Accordingly, we oppose both of the proposed limitations on the self-executing force of treaties. C. Proposals relating to executive agreements

Section 4 of Senate Joint Resolution 130 contains a number of proposals relating to executive agreements. In addition, it has been indicated that the provisions of Senate Joint Resolution 122, also relating to executive agreements, will be considered as a possible alternative to section 4.

It is well-settled that in the exercise of his powers to conduct foreign affairs (Constitution, art. II, sec. 2) the President may enter into agreements other than treaties with foreign nations. The fact that there could be international agreements other than treaties was recognized in the Constitution itself, which, in article I, section 10, provides that no State shall enter into “any Treaty, Alliance, or Confederation,” nor, without the consent of Congress, enter into any “Agreement or Compact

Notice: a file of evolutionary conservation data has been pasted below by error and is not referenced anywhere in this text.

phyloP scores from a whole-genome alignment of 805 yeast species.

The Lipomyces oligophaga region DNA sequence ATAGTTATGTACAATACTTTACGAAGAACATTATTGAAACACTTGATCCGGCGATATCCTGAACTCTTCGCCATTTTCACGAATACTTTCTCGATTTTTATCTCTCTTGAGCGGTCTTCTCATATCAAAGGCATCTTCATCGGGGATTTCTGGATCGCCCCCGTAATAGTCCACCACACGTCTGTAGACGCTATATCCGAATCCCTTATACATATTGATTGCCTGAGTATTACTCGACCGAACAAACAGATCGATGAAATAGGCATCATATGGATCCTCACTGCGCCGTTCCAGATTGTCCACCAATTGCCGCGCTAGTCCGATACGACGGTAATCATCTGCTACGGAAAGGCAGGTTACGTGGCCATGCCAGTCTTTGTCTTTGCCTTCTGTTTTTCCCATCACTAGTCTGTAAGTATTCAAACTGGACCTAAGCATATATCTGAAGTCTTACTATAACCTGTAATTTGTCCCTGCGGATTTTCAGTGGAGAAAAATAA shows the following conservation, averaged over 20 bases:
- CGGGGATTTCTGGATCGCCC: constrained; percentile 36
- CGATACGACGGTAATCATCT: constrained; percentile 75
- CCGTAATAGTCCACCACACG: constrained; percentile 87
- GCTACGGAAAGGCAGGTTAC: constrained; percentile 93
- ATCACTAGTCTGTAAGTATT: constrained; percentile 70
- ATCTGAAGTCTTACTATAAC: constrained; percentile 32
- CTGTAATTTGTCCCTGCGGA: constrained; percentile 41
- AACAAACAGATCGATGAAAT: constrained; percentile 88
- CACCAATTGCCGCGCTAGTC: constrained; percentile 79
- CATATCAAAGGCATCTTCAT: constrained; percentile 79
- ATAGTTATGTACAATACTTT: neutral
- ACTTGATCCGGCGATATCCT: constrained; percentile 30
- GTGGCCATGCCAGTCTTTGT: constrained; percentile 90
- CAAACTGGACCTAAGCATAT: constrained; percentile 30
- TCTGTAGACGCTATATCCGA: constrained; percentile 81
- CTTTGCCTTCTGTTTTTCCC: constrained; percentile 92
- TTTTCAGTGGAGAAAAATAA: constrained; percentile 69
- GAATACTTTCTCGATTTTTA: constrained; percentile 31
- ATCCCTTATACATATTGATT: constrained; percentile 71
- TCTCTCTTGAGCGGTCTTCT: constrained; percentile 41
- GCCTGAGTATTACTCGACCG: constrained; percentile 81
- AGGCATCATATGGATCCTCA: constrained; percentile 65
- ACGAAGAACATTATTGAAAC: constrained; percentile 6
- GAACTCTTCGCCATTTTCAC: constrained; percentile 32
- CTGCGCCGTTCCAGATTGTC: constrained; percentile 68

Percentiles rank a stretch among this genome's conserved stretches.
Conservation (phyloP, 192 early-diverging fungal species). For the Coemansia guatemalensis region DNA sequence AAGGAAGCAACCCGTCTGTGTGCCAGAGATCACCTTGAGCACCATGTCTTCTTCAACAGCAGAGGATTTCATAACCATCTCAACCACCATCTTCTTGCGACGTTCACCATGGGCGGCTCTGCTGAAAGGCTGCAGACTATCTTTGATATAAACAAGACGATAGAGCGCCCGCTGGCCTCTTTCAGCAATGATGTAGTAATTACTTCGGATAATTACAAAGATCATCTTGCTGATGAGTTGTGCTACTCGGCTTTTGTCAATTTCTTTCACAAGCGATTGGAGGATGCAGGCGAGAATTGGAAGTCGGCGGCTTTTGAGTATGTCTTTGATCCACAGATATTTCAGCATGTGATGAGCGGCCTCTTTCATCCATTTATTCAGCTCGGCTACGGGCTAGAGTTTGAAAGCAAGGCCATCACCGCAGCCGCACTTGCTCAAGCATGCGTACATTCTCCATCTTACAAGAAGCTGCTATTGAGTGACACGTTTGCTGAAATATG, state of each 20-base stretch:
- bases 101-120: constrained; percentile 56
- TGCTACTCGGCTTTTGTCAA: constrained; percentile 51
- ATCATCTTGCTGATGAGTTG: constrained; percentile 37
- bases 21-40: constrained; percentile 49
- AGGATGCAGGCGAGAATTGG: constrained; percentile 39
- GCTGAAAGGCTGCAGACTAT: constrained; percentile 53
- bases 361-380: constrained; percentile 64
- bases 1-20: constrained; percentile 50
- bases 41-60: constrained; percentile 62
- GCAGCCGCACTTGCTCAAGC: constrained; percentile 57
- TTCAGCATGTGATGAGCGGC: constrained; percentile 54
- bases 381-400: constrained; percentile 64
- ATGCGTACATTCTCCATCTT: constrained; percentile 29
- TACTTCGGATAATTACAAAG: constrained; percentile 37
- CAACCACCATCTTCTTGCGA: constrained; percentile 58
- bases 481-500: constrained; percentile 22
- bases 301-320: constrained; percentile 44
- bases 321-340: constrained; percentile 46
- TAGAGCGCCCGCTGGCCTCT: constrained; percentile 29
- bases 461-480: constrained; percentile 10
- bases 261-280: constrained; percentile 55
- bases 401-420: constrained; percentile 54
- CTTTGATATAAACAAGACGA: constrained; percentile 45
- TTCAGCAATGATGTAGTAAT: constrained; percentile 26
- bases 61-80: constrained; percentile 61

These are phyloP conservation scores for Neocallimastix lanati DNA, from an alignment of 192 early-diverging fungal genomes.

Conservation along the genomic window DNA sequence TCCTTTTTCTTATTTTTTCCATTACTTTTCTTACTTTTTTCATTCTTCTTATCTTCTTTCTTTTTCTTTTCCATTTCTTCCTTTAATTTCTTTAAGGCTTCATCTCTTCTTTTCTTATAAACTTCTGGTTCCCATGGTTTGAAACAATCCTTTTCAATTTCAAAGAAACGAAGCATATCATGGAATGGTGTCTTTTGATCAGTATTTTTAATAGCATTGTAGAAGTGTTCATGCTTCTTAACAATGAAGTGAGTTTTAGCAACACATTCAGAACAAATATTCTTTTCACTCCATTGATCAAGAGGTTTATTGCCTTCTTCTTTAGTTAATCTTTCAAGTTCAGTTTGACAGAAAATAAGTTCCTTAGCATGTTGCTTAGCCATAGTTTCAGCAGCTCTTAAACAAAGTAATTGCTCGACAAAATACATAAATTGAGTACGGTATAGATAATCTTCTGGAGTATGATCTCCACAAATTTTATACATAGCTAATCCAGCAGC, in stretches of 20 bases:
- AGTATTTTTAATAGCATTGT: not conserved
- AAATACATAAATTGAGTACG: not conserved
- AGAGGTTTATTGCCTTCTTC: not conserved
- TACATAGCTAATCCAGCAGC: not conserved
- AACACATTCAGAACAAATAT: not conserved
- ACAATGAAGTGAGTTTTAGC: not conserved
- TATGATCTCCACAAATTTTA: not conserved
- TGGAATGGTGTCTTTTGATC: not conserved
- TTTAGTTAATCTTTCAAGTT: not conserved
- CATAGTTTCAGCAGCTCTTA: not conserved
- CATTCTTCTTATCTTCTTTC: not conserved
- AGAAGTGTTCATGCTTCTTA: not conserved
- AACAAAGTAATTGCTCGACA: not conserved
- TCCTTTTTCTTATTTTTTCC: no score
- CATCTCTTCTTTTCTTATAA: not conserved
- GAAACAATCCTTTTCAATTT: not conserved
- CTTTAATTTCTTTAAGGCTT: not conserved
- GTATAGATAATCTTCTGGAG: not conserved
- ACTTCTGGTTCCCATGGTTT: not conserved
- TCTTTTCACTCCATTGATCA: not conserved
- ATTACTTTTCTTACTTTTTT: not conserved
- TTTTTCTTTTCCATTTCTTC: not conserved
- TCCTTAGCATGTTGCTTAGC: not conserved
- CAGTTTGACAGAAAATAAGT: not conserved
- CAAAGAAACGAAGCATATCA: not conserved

with a foreign Power.” It was recognized by the Congress during Washington's first administration. In establishing the post office, Congress authorized the Postmaster General to make arrangements with the postmaster in any foreign country for the reciprocal receipt and delivery of mail (1 Stat. 232, 239). Pursuant to authority conferred by this and later statutes postal carriage arrangements with Canada and postal conventions with many countries of the world were consummated. Almost 100 years after the first postal act Solicitor General William Howard Taft ruled :

"From the foundation of the Government to the present day, then, the Constitution has been interpreted to mean that the power vested in the President to make treaties, with the concurrence of two-thirds of the Senate, does not exclude the right of Congress to vest in the Postmaster General power to conclude conventions with foreign governments for the cheaper, safer, and more convenient carriage of foreign mails" (19 Op. A. G. 513, 520 (1890)).